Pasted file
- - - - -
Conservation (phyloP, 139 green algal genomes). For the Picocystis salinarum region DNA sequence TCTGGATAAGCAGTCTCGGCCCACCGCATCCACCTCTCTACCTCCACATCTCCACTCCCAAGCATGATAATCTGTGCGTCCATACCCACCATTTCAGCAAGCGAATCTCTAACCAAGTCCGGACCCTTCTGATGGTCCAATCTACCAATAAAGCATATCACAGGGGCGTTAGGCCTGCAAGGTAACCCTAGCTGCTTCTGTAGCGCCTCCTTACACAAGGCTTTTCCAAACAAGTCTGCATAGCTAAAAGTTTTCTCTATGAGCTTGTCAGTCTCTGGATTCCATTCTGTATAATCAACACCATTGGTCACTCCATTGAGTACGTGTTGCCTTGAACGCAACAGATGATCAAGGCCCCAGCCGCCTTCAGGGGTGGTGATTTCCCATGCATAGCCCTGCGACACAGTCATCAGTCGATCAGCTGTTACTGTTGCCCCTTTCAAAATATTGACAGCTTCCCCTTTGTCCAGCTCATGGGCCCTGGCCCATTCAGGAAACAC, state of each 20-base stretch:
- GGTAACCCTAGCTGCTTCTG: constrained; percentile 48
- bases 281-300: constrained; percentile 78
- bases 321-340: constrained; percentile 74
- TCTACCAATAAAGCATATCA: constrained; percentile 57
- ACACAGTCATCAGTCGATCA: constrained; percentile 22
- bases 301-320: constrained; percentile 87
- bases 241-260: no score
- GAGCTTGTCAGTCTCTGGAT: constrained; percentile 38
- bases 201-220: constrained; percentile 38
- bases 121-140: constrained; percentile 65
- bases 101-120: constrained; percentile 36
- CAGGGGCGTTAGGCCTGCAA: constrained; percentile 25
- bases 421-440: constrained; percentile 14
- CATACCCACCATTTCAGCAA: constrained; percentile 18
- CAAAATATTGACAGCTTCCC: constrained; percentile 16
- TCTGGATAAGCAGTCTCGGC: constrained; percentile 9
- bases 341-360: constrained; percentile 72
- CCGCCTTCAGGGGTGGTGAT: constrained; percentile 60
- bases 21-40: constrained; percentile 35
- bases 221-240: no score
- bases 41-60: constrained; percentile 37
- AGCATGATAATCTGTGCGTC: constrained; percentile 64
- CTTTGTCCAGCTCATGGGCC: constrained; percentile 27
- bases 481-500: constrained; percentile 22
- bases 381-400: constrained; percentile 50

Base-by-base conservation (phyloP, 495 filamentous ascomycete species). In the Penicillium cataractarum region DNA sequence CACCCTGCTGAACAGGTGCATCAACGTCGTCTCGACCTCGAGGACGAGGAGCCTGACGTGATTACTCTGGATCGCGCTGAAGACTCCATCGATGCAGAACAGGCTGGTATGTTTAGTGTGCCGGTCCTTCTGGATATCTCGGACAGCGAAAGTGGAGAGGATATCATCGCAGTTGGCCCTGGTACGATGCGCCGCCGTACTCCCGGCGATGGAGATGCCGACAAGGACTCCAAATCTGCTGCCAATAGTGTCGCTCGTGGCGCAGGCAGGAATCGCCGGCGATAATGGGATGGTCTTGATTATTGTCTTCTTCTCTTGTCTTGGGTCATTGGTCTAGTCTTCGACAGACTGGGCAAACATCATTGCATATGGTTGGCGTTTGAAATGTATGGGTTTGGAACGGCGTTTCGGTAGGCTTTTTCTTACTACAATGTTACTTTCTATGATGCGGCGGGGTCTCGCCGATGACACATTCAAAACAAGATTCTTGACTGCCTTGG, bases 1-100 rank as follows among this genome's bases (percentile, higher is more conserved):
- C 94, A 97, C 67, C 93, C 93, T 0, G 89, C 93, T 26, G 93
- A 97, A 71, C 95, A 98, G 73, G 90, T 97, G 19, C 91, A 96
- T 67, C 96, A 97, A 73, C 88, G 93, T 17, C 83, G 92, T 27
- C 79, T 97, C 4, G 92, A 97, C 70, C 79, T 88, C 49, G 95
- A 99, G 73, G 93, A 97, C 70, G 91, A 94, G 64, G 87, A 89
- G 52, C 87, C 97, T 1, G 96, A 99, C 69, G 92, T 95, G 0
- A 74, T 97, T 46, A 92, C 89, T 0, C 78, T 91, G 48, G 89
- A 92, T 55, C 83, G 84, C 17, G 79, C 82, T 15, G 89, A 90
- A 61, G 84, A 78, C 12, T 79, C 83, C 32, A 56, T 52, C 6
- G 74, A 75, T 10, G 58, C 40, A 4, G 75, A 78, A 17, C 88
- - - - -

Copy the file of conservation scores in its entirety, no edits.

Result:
Conservation (phyloP, 139 green algal genomes). For the Picocystis salinarum region DNA sequence TCTGGATAAGCAGTCTCGGCCCACCGCATCCACCTCTCTACCTCCACATCTCCACTCCCAAGCATGATAATCTGTGCGTCCATACCCACCATTTCAGCAAGCGAATCTCTAACCAAGTCCGGACCCTTCTGATGGTCCAATCTACCAATAAAGCATATCACAGGGGCGTTAGGCCTGCAAGGTAACCCTAGCTGCTTCTGTAGCGCCTCCTTACACAAGGCTTTTCCAAACAAGTCTGCATAGCTAAAAGTTTTCTCTATGAGCTTGTCAGTCTCTGGATTCCATTCTGTATAATCAACACCATTGGTCACTCCATTGAGTACGTGTTGCCTTGAACGCAACAGATGATCAAGGCCCCAGCCGCCTTCAGGGGTGGTGATTTCCCATGCATAGCCCTGCGACACAGTCATCAGTCGATCAGCTGTTACTGTTGCCCCTTTCAAAATATTGACAGCTTCCCCTTTGTCCAGCTCATGGGCCCTGGCCCATTCAGGAAACAC, state of each 20-base stretch:
- GGTAACCCTAGCTGCTTCTG: constrained; percentile 48
- bases 281-300: constrained; percentile 78
- bases 321-340: constrained; percentile 74
- TCTACCAATAAAGCATATCA: constrained; percentile 57
- ACACAGTCATCAGTCGATCA: constrained; percentile 22
- bases 301-320: constrained; percentile 87
- bases 241-260: no score
- GAGCTTGTCAGTCTCTGGAT: constrained; percentile 38
- bases 201-220: constrained; percentile 38
- bases 121-140: constrained; percentile 65
- bases 101-120: constrained; percentile 36
- CAGGGGCGTTAGGCCTGCAA: constrained; percentile 25
- bases 421-440: constrained; percentile 14
- CATACCCACCATTTCAGCAA: constrained; percentile 18
- CAAAATATTGACAGCTTCCC: constrained; percentile 16
- TCTGGATAAGCAGTCTCGGC: constrained; percentile 9
- bases 341-360: constrained; percentile 72
- CCGCCTTCAGGGGTGGTGAT: constrained; percentile 60
- bases 21-40: constrained; percentile 35
- bases 221-240: no score
- bases 41-60: constrained; percentile 37
- AGCATGATAATCTGTGCGTC: constrained; percentile 64
- CTTTGTCCAGCTCATGGGCC: constrained; percentile 27
- bases 481-500: constrained; percentile 22
- bases 381-400: constrained; percentile 50

Base-by-base conservation (phyloP, 495 filamentous ascomycete species). In the Penicillium cataractarum region DNA sequence CACCCTGCTGAACAGGTGCATCAACGTCGTCTCGACCTCGAGGACGAGGAGCCTGACGTGATTACTCTGGATCGCGCTGAAGACTCCATCGATGCAGAACAGGCTGGTATGTTTAGTGTGCCGGTCCTTCTGGATATCTCGGACAGCGAAAGTGGAGAGGATATCATCGCAGTTGGCCCTGGTACGATGCGCCGCCGTACTCCCGGCGATGGAGATGCCGACAAGGACTCCAAATCTGCTGCCAATAGTGTCGCTCGTGGCGCAGGCAGGAATCGCCGGCGATAATGGGATGGTCTTGATTATTGTCTTCTTCTCTTGTCTTGGGTCATTGGTCTAGTCTTCGACAGACTGGGCAAACATCATTGCATATGGTTGGCGTTTGAAATGTATGGGTTTGGAACGGCGTTTCGGTAGGCTTTTTCTTACTACAATGTTACTTTCTATGATGCGGCGGGGTCTCGCCGATGACACATTCAAAACAAGATTCTTGACTGCCTTGG, bases 1-100 rank as follows among this genome's bases (percentile, higher is more conserved):
- C 94, A 97, C 67, C 93, C 93, T 0, G 89, C 93, T 26, G 93
- A 97, A 71, C 95, A 98, G 73, G 90, T 97, G 19, C 91, A 96
- T 67, C 96, A 97, A 73, C 88, G 93, T 17, C 83, G 92, T 27
- C 79, T 97, C 4, G 92, A 97, C 70, C 79, T 88, C 49, G 95
- A 99, G 73, G 93, A 97, C 70, G 91, A 94, G 64, G 87, A 89
- G 52, C 87, C 97, T 1, G 96, A 99, C 69, G 92, T 95, G 0
- A 74, T 97, T 46, A 92, C 89, T 0, C 78, T 91, G 48, G 89
- A 92, T 55, C 83, G 84, C 17, G 79, C 82, T 15, G 89, A 90
- A 61, G 84, A 78, C 12, T 79, C 83, C 32, A 56, T 52, C 6
- G 74, A 75, T 10, G 58, C 40, A 4, G 75, A 78, A 17, C 88